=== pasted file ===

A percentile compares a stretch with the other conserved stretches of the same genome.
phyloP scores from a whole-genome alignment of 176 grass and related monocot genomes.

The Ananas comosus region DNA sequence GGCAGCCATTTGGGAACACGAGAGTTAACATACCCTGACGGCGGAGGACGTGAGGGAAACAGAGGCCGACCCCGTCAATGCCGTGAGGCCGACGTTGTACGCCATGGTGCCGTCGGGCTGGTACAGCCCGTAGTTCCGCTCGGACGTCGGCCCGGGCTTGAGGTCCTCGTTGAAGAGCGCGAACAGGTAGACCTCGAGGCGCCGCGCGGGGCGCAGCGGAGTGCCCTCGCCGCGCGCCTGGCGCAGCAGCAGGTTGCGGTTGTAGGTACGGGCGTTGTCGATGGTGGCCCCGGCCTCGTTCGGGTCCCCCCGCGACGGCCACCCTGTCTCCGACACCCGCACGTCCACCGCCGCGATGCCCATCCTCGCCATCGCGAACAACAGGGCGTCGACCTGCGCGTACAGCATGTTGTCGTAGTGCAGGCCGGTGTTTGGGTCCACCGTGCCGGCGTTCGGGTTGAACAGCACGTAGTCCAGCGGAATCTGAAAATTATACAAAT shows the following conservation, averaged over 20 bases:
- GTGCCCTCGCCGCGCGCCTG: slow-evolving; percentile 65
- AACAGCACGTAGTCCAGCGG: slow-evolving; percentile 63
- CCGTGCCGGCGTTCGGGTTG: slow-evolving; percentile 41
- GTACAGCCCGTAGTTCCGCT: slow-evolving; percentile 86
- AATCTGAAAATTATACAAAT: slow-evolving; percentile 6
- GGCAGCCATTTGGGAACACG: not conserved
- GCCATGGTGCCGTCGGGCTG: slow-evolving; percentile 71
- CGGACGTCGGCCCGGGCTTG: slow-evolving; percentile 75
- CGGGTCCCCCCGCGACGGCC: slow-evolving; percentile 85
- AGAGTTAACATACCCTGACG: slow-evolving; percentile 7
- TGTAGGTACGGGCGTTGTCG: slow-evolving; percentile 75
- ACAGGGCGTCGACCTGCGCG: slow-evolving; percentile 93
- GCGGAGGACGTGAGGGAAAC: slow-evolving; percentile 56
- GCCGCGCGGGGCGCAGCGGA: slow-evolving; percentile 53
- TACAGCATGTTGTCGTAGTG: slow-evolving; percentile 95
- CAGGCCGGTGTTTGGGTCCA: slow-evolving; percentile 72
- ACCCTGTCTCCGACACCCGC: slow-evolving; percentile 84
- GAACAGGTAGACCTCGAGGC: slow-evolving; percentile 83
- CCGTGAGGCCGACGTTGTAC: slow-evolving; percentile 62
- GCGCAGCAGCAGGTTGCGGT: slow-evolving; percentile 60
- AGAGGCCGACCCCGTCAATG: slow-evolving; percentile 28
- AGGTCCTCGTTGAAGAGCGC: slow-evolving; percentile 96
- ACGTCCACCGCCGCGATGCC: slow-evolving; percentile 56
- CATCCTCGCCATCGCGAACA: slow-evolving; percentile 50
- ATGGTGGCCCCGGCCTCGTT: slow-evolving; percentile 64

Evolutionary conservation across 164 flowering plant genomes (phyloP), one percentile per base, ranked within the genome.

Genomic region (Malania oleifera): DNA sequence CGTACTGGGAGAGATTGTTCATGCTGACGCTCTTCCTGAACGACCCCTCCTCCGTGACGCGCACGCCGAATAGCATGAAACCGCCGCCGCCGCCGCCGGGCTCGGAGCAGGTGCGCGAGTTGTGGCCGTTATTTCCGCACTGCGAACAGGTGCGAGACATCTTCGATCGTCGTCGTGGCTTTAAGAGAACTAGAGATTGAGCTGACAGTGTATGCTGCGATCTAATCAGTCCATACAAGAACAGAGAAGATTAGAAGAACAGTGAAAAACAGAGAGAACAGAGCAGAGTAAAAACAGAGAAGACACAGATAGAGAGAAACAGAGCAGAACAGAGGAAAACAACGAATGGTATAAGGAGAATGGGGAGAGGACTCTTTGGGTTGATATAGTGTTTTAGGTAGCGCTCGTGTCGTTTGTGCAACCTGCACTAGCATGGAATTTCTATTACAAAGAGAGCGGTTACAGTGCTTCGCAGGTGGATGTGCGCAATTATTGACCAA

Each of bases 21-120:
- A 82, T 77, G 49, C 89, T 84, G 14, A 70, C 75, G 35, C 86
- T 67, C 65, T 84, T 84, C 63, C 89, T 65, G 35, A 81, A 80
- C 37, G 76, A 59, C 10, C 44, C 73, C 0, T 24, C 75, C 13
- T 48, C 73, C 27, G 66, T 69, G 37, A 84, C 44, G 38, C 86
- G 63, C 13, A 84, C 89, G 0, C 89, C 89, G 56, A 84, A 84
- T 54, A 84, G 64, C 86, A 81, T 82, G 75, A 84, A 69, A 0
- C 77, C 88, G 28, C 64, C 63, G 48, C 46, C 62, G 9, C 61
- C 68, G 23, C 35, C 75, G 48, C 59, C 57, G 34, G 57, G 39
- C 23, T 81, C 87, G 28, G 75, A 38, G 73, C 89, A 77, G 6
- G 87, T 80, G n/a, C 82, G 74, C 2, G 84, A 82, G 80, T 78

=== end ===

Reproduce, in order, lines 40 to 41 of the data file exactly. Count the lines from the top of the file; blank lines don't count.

- C 23, T 81, C 87, G 28, G 75, A 38, G 73, C 89, A 77, G 6
- G 87, T 80, G n/a, C 82, G 74, C 2, G 84, A 82, G 80, T 78